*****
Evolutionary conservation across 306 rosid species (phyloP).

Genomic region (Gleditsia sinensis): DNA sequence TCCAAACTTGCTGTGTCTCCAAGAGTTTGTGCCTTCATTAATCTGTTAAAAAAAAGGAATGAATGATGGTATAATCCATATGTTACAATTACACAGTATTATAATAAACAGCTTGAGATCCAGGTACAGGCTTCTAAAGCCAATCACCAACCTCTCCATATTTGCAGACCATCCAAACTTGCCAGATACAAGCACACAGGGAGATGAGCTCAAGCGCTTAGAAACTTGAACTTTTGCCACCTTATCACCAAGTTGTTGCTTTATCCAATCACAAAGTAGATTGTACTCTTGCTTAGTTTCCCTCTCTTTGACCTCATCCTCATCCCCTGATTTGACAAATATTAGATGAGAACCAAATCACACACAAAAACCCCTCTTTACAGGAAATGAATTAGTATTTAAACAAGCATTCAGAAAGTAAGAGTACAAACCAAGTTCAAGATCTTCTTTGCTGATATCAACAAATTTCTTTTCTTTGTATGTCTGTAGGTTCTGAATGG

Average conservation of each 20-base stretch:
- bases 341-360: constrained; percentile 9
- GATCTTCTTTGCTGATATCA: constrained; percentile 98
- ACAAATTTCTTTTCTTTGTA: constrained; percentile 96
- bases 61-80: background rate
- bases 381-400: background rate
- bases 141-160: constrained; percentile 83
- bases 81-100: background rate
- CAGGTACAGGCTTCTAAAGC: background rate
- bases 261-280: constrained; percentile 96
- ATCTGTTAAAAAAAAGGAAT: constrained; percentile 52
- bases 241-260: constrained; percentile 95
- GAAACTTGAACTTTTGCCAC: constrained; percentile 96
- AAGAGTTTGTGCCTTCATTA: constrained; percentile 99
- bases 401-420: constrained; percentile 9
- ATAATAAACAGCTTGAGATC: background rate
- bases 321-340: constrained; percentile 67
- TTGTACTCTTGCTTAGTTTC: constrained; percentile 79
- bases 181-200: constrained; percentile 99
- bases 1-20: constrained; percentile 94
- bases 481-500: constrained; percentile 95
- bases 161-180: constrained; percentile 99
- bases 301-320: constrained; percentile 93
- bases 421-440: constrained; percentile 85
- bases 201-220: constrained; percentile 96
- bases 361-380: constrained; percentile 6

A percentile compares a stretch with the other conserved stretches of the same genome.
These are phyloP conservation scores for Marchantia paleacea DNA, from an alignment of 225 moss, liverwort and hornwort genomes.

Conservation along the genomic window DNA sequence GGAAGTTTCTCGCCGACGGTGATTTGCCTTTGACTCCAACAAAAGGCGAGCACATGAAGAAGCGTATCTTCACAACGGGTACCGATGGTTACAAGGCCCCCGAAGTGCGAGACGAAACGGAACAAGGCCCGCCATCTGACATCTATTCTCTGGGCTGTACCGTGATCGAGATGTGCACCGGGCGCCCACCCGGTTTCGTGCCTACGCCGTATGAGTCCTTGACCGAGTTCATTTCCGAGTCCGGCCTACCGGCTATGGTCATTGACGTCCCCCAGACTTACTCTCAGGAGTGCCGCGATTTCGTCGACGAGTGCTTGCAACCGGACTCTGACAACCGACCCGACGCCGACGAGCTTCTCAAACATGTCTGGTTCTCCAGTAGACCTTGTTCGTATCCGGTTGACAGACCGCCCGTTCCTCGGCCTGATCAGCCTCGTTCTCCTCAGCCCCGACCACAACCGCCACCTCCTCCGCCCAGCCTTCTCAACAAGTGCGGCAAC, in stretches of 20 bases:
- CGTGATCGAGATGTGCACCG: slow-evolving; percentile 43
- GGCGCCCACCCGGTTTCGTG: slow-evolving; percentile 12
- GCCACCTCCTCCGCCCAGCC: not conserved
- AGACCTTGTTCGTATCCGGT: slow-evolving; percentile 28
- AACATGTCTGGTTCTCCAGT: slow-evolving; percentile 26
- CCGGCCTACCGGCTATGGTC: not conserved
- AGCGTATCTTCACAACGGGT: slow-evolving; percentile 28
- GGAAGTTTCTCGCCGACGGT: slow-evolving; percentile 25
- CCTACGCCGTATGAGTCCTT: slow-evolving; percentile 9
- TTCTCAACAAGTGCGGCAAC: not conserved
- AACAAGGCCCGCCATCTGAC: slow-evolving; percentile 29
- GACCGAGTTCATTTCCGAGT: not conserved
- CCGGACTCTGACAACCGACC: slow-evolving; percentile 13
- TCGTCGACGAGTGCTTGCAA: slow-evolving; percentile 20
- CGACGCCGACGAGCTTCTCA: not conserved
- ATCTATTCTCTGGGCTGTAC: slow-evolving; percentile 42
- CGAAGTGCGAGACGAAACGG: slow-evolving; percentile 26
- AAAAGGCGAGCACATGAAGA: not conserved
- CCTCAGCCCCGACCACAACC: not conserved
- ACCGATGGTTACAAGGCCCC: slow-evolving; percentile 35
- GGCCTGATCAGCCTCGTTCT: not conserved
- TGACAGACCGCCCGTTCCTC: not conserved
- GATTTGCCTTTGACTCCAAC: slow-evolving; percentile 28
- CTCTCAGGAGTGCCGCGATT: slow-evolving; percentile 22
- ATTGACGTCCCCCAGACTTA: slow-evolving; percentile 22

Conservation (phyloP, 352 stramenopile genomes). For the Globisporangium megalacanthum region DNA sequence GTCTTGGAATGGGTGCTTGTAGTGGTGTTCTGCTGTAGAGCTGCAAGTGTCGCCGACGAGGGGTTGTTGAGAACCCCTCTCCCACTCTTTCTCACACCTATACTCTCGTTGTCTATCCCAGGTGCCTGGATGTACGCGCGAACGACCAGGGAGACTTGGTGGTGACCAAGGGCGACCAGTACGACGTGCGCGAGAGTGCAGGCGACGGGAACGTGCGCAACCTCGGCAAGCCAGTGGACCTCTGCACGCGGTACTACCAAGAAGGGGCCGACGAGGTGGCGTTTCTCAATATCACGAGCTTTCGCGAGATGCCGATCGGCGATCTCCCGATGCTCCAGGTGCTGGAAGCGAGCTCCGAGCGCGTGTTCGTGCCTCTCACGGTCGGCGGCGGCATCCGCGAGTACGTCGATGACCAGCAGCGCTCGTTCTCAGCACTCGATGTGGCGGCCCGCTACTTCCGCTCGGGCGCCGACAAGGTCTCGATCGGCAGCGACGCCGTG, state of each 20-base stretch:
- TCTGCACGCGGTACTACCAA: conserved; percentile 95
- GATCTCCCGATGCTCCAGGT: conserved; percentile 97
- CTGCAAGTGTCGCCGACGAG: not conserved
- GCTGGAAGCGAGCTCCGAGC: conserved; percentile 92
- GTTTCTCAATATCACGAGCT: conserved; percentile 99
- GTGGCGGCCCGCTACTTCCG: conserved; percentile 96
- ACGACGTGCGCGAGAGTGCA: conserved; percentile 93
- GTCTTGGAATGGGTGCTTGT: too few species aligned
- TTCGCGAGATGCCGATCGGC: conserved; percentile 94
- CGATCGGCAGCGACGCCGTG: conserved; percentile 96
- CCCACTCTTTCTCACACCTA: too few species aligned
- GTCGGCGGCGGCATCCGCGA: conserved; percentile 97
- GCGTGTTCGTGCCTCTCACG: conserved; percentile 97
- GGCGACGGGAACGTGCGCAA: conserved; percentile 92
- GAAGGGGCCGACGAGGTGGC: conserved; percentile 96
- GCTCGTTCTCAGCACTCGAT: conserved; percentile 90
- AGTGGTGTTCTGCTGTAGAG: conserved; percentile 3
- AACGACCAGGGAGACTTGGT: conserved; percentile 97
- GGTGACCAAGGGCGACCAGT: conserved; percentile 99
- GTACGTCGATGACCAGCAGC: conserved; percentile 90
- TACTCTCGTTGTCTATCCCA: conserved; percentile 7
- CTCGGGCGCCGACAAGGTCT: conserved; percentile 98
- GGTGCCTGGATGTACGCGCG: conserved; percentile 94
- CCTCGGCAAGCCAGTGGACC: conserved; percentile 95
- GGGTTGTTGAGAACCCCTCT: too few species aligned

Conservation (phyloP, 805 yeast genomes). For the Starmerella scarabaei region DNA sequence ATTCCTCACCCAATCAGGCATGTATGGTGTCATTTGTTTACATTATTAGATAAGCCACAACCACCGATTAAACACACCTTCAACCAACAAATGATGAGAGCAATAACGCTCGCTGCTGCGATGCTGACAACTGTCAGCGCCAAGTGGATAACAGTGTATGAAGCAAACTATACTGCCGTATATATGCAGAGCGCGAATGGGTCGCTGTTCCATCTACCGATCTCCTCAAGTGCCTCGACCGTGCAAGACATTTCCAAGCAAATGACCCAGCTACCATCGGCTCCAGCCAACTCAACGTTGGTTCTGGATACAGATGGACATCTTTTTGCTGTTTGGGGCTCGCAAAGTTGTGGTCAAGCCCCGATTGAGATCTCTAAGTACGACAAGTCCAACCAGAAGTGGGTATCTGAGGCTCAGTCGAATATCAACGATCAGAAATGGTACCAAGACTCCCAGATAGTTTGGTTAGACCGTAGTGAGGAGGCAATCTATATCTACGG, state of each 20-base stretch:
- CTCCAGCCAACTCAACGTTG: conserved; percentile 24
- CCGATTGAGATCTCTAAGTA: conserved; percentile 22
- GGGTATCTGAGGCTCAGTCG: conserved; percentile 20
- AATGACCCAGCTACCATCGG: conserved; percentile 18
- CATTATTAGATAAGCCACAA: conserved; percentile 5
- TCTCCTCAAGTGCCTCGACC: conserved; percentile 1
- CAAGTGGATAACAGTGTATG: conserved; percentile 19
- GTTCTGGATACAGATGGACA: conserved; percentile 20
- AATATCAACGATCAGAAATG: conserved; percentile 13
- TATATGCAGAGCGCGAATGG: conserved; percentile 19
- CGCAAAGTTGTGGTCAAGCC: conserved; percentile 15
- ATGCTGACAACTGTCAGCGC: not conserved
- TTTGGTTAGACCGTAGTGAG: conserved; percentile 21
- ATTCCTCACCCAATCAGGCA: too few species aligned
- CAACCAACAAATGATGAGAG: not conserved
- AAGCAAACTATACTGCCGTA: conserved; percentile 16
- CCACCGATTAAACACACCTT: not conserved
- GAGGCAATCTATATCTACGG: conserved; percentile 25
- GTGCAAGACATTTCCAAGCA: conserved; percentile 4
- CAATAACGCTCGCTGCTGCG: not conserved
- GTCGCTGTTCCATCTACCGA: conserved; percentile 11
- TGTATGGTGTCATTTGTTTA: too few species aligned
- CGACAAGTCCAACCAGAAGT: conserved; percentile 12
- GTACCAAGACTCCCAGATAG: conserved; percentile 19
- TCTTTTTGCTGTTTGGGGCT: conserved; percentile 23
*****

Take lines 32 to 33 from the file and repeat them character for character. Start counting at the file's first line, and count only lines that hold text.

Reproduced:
- CGTGATCGAGATGTGCACCG: slow-evolving; percentile 43
- GGCGCCCACCCGGTTTCGTG: slow-evolving; percentile 12